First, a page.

Wednesday, January 29, 2014

What Have Ya Done for Me Lately?

by Joe Tevelowitz, Columnist -

Four years might not seem like a long playoff drought for a team like the Kansas City Royals, who haven't been in the postseason since their '85 Championship run, or the Toronto Blue Jays, with a chilly two decades sitting at home in October (I assume Toronto is chilly in October, because I assume Canada is all the same and cold all the time).  Four years might not even seem that big in comparison to the 15-years between Angels playoff appearances that ended with the 2002 title and (and the complete feeling of "it was all worth it in the end").  And indeed, four years is not a big drought, particularly if all the pieces the Angels have put together, both high-priced and highly prized, finally click this year with a return with another AL West crown to thank all the fans for their "patience."  

Of course, four years only seems like along time because Angels fans have been spoiled over the past 14 years, when a former Dodgers catcher came down the 405 and became an Angels legend.  It's a pretty easy argument to posit Mike Scioscia as the greatest manager in team history. Scioscia's five AL West titles, (ending an 18-year division crown drought) surpass those of all other Angels managers combined.  His 1,155 wins surpass that total for the next three winningest Angels skippers combined.  He is the longest tenured current manager in the league today.  

That last tidbit might be fodder for those who feel Scioscia's seat should be a little hotter this season, believing that maybe the game is changing and the Angels might need a new leader to adapt.  After all. the Cardinals went from Tony La Russa to a rookie manager in Mike Matheny and have had a Championship Series and World Series appearance in the two seasons since.  

While there might not be many new tricks up Scioscia's sleeves, Arte Moreno and the Angels organization obviously believe in the familiarity and foundation Mike Scioscia provides.  With that vote of confidence from the front office here are four areas to watch as Mike Scioscia attempts to silence his critics and make the playoffs in 2014.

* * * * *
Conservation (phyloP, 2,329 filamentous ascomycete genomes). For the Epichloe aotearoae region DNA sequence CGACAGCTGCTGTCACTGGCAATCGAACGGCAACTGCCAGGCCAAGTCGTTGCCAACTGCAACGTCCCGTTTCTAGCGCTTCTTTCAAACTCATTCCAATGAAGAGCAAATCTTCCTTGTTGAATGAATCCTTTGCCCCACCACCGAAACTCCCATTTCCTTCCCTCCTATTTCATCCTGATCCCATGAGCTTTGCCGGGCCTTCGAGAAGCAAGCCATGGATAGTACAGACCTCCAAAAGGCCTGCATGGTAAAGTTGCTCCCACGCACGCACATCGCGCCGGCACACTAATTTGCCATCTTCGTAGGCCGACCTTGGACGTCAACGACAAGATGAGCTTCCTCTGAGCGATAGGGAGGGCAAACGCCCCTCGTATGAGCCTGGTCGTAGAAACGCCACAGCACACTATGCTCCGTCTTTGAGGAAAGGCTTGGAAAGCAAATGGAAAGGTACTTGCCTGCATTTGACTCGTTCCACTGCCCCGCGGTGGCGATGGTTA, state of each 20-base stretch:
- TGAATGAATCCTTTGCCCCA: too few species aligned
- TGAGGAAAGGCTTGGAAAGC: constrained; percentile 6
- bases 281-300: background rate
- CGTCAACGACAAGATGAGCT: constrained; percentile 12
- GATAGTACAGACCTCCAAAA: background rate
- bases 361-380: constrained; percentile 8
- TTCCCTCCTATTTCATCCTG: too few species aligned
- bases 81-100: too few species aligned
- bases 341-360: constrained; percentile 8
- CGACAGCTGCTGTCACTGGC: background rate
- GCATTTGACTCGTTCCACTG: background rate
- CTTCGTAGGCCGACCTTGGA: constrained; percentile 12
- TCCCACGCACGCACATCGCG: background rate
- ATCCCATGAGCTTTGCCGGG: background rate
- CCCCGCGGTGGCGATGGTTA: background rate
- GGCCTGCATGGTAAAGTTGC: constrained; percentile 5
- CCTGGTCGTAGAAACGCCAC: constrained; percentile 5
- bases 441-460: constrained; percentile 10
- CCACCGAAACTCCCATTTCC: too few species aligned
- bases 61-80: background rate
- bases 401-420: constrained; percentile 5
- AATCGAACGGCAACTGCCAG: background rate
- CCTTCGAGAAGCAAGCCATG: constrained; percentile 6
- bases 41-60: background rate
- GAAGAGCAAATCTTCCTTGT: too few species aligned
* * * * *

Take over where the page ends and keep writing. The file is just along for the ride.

While Josh Hamilton was able to turn it around towards the end of the 2013 season, his putrid start stuck the team too far back too early in the season to really be a contender.  However, his second-half surge did quiet those who thought all of Hamilton's best days were far away in a town called Arlington. Hamilton might not be able to recapture all of his MVP glory, but his power should still be there and a move back to his natural fielding position will add some comfort and confidence.  Mike Scioscia, entering year two of his relationship with the slugger, will be in a position to aid that confidence.  Scioscia was stuck in the unenviable task of having to hide Hamilton in his line-ups early in the year and even resort to benching for the old "needs some time to get his head right" medicine.  He will have a better understanding of how to push Hamilton's buttons this year, or who is in the best position to push those buttons.  

That job might very well fall to Albert Pujols.  Since The Big A came to The Big A he's shown glimpses of Sir Albert from his "greatest player of his generation" stretch in St. Louis.  However, the Angels have really yet to experience a full showcase of all Pujols is capable of, particularly thanks to an injury-marred year in 2013.  With enough time to rehab, Pujols should be ready to step back up and into the heart of the line-up.  As important as how he looks at his plate will be, how Pujols  looks in the clubhouse (particularly if he can recapture the compatible relationship between star and skipper he had with La Russa) will be even more important.  Torii Hunter's loss created a void in the clubhouse that has not yet been filled.  A healthy Pujols should be able to take on the mantle of leadership, be a support system for his team mates, and dynamic engine to drive the lineup.  Scioscia has dealt with big contract guys before, and the disappointment when they don't produce.  He'll have to be ready to ride some cold streaks, but his stature with the team and experience with players should help him distinguish a slump from a meltdown.